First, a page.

The news stories claimed that Thanksgiving dinner would cost 14% more this time around. With the price of turkey in particular up 25%, they warned the average holiday meal for 10 people would cost $53.31, a $6.41 increase from last year. The source for these bombastic stories was a survey by the American Farm Bureau Federation. And these numbers aren’t wrong. They just make things sound worse than they actually are.
It’s misleading to focus just on sticker prices of what a Thanksgiving meal costs when what really matters is how much of your purchasing power it consumes. If sticker prices have risen but wages have as well, then it’s not actually “more expensive” in the most meaningful sense.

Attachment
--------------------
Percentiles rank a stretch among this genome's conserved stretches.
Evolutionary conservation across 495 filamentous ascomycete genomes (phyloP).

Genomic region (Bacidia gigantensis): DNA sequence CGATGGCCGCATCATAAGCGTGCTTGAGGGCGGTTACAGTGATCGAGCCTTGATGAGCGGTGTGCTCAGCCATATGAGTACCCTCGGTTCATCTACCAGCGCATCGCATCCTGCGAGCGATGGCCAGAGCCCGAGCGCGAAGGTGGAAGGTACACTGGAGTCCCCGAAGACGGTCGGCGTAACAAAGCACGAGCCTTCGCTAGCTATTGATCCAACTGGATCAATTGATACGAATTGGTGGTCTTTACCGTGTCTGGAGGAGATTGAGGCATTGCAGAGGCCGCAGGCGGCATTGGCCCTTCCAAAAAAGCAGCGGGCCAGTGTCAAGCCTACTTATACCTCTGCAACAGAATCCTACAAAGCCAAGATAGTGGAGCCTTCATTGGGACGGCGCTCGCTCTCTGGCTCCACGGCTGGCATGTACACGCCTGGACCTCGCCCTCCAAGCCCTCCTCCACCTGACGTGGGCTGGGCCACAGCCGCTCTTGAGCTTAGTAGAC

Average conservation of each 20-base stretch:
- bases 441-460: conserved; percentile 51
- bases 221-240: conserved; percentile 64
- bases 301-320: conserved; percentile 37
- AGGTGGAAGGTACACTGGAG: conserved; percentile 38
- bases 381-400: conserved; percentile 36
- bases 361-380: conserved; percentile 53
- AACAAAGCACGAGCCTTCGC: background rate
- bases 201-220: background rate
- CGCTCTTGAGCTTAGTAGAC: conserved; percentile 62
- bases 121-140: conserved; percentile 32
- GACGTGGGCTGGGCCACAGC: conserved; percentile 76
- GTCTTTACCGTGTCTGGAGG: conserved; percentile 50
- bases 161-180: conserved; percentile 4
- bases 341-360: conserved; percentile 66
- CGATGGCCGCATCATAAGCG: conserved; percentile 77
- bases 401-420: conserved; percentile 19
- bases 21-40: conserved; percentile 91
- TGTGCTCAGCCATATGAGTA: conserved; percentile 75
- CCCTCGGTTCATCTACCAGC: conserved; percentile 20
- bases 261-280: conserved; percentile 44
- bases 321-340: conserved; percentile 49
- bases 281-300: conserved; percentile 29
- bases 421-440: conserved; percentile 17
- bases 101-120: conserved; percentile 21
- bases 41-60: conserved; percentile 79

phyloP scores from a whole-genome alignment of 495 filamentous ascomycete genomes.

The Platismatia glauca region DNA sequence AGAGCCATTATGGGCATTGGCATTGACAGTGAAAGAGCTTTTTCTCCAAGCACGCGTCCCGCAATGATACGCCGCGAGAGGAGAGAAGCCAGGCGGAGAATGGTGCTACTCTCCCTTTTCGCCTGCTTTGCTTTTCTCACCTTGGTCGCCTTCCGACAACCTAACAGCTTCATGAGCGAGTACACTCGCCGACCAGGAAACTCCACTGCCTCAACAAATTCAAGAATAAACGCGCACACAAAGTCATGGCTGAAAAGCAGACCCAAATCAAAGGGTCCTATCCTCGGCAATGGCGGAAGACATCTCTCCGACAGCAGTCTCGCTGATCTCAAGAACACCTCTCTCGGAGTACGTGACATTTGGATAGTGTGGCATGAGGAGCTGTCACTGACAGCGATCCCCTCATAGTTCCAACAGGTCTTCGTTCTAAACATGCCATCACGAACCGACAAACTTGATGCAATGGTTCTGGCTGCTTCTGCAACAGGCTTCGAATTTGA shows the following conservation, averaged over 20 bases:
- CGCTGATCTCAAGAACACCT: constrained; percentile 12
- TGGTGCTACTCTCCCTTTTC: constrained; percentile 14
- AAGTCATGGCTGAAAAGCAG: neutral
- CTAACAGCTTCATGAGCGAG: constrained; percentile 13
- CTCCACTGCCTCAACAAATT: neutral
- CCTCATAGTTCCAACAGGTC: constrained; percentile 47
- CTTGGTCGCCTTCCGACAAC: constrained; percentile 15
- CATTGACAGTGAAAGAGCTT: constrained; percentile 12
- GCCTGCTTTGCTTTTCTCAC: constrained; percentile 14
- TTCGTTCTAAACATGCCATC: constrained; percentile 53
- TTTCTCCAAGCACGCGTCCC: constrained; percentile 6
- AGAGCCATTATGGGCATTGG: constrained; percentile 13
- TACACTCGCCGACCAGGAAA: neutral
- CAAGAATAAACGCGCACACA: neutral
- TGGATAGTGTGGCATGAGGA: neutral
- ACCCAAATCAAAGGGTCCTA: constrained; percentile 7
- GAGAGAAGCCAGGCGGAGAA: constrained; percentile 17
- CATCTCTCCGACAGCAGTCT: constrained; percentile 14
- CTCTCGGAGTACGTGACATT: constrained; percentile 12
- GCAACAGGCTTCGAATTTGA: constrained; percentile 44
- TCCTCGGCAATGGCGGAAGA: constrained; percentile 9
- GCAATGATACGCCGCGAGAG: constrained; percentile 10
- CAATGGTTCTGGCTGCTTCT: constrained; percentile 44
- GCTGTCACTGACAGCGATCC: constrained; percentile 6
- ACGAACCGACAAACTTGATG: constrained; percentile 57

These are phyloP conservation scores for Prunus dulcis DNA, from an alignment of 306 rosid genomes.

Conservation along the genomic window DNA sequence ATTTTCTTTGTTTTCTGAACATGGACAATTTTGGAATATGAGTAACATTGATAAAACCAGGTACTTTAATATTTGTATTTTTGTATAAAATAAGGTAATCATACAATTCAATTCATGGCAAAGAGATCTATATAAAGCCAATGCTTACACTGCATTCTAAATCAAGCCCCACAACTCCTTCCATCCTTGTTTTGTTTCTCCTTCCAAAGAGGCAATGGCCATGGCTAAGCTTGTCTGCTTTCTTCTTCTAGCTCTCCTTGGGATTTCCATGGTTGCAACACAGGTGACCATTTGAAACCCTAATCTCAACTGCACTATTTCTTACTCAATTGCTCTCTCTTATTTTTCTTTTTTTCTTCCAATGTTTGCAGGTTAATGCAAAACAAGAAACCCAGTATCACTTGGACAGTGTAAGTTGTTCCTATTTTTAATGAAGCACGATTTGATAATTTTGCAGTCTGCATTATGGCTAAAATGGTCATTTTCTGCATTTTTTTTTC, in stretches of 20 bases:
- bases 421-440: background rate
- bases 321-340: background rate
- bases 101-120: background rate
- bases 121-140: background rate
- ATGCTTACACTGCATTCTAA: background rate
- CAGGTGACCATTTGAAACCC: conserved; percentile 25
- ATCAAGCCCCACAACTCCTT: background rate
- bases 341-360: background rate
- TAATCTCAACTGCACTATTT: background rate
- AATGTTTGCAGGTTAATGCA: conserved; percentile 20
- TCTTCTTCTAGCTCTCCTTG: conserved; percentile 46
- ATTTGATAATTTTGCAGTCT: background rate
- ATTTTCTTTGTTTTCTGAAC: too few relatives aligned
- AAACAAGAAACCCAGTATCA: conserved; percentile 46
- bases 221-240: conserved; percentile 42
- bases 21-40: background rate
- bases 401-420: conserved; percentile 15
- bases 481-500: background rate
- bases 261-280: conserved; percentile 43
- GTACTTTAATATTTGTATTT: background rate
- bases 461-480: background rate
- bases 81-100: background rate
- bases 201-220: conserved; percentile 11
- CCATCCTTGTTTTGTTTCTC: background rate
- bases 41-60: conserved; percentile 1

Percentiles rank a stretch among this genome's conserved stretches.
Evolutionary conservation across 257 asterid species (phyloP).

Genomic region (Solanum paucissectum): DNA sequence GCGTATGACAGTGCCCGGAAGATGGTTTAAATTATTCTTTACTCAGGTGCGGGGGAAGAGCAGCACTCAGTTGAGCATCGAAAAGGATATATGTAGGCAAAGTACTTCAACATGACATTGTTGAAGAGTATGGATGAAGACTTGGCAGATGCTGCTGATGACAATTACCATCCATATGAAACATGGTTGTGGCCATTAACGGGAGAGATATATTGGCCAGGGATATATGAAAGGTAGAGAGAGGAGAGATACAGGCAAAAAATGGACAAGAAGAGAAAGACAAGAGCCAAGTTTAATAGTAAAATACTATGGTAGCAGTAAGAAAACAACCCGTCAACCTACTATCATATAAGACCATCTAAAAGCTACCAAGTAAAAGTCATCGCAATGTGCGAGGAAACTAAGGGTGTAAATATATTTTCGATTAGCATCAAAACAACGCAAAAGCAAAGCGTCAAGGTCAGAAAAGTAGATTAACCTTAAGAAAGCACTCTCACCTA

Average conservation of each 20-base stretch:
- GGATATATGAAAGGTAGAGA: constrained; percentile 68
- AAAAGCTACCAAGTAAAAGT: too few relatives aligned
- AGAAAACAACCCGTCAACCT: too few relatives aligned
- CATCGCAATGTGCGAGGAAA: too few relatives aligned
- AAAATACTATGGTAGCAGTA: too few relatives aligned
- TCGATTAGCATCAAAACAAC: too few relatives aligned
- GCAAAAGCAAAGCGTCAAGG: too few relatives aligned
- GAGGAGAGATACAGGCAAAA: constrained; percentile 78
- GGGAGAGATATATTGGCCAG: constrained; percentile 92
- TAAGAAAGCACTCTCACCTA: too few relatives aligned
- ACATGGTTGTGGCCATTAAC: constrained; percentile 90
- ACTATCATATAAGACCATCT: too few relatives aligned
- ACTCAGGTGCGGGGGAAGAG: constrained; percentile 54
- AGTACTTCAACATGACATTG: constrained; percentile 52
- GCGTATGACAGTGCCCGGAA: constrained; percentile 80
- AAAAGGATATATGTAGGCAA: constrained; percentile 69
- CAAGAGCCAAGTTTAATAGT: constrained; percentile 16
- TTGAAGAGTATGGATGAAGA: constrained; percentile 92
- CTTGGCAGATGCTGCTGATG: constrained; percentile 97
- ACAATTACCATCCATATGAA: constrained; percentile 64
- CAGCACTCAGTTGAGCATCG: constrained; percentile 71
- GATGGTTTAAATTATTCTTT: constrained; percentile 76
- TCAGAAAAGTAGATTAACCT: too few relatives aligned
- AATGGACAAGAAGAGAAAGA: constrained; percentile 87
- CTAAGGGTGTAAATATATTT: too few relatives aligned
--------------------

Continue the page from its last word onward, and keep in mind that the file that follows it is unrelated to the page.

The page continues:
Analysts Marian Tupy and Gale Pooley at HumanProgress.org examined how Thanksgiving meal prices have changed in terms of real purchasing power. They found that this year, it will cost the typical person 2.03 hours of work to pay for Thanksgiving dinner, compared to 1.88 hours last year. That’s still an increase, yes, but it’s a 7% increase — half the stated 14% increase.